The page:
The Art of Travel: Reviews

Adam Gopnik in the New Yorker, 11 September 2002

Read at the New Yorker website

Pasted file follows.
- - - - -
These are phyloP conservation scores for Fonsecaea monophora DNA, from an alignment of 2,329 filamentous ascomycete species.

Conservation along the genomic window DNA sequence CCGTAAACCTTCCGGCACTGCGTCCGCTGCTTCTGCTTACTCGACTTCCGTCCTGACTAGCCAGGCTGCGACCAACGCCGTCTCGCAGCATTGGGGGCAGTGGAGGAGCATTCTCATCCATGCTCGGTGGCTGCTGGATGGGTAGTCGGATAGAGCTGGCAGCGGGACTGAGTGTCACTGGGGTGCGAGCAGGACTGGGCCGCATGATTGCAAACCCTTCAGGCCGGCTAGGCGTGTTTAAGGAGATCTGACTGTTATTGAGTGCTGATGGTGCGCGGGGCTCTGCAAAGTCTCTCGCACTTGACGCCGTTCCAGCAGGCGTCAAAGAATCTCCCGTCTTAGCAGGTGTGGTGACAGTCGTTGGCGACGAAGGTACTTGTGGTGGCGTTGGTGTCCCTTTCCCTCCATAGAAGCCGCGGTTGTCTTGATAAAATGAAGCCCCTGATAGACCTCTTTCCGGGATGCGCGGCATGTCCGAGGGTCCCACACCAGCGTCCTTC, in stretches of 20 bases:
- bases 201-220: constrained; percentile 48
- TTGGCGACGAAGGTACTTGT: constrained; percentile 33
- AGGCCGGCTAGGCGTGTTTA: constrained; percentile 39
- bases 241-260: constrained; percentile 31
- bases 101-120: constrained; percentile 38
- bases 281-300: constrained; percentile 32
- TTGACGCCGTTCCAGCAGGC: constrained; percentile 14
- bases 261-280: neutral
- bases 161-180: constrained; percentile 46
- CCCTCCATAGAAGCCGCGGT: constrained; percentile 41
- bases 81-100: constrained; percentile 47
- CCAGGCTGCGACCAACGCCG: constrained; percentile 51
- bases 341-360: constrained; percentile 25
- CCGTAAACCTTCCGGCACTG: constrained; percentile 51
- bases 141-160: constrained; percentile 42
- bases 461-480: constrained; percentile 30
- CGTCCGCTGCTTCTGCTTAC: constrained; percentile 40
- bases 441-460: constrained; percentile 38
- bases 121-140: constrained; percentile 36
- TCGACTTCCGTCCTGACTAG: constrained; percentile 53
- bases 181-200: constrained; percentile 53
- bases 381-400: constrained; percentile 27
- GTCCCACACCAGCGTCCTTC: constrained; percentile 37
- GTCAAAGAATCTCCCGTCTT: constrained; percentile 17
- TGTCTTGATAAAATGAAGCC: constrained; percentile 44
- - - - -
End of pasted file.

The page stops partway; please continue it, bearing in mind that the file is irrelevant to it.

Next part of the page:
Once again, de Botton employs what has become his unique literary combination punch – the left jabbing hard at immediate experience, the right swinging long from a muscular knowledge of philosophy and belles lettres – to take on a quotidian subject. In this new book, he considers travel as he has previously considered Proust and the Stoics, and takes the reader on a tour of service stations and the Sublime, beach bungalows and Baudelaire’s escapist fantasies. Once again, de Botton’s desire to teach at all times, and his refusal to consider practical needs smaller than abstract ones – just as he wanted Proust to change your life, he now wants Baudelaire to help you endure airports more easily – makes his writing not only shapely but somehow ingenious and lovable even in its wildest flights.

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